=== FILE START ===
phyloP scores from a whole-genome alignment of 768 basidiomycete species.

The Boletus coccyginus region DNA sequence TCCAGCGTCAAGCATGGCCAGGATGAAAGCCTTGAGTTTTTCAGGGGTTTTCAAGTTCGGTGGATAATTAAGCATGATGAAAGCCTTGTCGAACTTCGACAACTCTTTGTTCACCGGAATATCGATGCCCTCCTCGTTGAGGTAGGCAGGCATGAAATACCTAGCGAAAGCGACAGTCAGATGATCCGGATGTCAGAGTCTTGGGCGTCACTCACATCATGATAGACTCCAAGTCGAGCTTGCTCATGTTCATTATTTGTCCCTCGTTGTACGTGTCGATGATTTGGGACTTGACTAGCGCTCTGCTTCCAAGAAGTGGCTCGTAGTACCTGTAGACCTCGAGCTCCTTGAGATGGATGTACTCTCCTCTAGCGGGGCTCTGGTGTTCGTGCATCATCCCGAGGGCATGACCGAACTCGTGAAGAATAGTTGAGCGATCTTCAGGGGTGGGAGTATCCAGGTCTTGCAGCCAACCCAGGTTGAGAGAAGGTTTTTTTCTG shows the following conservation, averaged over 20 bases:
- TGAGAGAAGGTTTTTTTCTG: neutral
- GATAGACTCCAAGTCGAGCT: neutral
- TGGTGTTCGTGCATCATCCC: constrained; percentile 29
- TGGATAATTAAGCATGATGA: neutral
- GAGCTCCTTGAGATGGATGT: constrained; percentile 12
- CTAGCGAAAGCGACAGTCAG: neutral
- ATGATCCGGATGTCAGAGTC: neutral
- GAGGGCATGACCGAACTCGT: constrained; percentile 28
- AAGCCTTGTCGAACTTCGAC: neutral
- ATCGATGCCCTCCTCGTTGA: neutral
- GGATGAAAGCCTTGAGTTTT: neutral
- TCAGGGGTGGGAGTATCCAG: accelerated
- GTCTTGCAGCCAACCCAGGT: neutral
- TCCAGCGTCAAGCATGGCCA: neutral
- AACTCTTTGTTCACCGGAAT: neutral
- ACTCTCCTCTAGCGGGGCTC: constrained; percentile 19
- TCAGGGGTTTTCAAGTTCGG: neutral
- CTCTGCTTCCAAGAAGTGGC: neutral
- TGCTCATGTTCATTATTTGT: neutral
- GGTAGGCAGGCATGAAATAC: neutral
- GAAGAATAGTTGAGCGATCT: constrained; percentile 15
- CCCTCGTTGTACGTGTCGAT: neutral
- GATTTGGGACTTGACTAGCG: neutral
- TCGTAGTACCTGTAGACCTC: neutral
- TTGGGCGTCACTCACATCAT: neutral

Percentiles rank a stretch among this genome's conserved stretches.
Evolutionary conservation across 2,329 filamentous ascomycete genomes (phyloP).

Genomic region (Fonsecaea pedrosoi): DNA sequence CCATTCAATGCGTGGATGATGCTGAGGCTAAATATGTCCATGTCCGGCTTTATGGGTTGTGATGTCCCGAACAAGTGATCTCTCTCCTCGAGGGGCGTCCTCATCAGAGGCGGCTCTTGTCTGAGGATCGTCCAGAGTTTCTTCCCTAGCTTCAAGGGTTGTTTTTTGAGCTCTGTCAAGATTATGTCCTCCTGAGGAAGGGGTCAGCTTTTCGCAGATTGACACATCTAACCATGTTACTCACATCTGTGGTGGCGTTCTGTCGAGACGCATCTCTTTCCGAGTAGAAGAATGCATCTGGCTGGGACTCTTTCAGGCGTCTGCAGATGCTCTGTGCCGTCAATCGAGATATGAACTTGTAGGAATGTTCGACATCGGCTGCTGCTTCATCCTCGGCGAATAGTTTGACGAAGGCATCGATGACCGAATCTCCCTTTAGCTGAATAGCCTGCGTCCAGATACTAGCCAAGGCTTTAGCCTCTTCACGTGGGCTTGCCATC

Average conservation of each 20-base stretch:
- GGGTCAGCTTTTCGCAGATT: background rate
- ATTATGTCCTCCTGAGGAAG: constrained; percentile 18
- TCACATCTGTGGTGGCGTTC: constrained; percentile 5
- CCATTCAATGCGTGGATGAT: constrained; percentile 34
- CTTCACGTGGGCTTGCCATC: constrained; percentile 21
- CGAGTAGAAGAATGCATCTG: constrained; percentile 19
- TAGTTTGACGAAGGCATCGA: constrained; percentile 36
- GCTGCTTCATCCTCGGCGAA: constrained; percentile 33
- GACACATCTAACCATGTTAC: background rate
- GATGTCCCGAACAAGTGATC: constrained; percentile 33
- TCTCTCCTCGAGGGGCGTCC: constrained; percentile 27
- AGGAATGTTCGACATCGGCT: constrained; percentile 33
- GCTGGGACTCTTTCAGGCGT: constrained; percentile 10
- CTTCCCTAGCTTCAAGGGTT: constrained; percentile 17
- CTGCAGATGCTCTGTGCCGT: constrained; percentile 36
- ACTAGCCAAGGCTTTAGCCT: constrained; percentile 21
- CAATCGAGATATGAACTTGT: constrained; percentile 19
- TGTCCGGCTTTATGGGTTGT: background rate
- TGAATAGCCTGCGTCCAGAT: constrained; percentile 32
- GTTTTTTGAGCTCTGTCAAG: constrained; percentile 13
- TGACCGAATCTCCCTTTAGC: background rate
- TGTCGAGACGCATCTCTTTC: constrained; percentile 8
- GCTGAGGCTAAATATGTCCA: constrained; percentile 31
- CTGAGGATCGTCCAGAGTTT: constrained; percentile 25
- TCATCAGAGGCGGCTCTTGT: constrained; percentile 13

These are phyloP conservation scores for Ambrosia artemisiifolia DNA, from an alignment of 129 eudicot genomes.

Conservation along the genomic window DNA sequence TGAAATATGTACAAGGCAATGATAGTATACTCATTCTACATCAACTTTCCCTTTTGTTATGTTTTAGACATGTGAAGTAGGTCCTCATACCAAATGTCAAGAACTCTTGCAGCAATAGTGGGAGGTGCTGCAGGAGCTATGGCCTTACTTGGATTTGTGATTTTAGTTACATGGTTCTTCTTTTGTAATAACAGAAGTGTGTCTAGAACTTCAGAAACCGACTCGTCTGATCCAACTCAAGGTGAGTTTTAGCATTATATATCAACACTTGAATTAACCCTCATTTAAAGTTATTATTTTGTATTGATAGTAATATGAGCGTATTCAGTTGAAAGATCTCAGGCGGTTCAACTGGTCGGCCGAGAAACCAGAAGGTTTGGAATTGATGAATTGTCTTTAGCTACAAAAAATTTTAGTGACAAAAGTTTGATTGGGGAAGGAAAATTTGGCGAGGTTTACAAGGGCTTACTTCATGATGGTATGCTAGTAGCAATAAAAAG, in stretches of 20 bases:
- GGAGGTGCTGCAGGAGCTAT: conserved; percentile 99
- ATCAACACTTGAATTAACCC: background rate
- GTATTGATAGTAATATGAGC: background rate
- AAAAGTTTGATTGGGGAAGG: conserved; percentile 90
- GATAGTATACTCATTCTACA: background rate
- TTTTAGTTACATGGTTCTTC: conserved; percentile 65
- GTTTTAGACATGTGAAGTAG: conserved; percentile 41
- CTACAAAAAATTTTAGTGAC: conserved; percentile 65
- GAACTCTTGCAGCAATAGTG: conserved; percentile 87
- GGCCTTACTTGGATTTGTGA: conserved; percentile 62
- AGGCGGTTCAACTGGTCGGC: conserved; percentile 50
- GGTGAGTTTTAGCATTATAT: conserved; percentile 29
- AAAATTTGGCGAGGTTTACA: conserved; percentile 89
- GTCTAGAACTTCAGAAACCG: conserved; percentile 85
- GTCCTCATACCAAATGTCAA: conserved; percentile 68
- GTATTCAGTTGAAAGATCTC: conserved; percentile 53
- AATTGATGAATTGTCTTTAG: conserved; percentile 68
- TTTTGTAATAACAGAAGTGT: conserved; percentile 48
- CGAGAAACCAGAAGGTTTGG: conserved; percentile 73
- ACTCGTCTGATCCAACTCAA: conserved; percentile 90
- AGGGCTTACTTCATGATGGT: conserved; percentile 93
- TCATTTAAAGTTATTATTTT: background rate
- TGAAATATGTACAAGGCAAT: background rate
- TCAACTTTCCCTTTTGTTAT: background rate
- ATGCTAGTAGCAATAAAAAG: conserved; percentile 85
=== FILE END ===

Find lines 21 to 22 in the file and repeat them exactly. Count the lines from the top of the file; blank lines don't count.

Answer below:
- TGCTCATGTTCATTATTTGT: neutral
- GGTAGGCAGGCATGAAATAC: neutral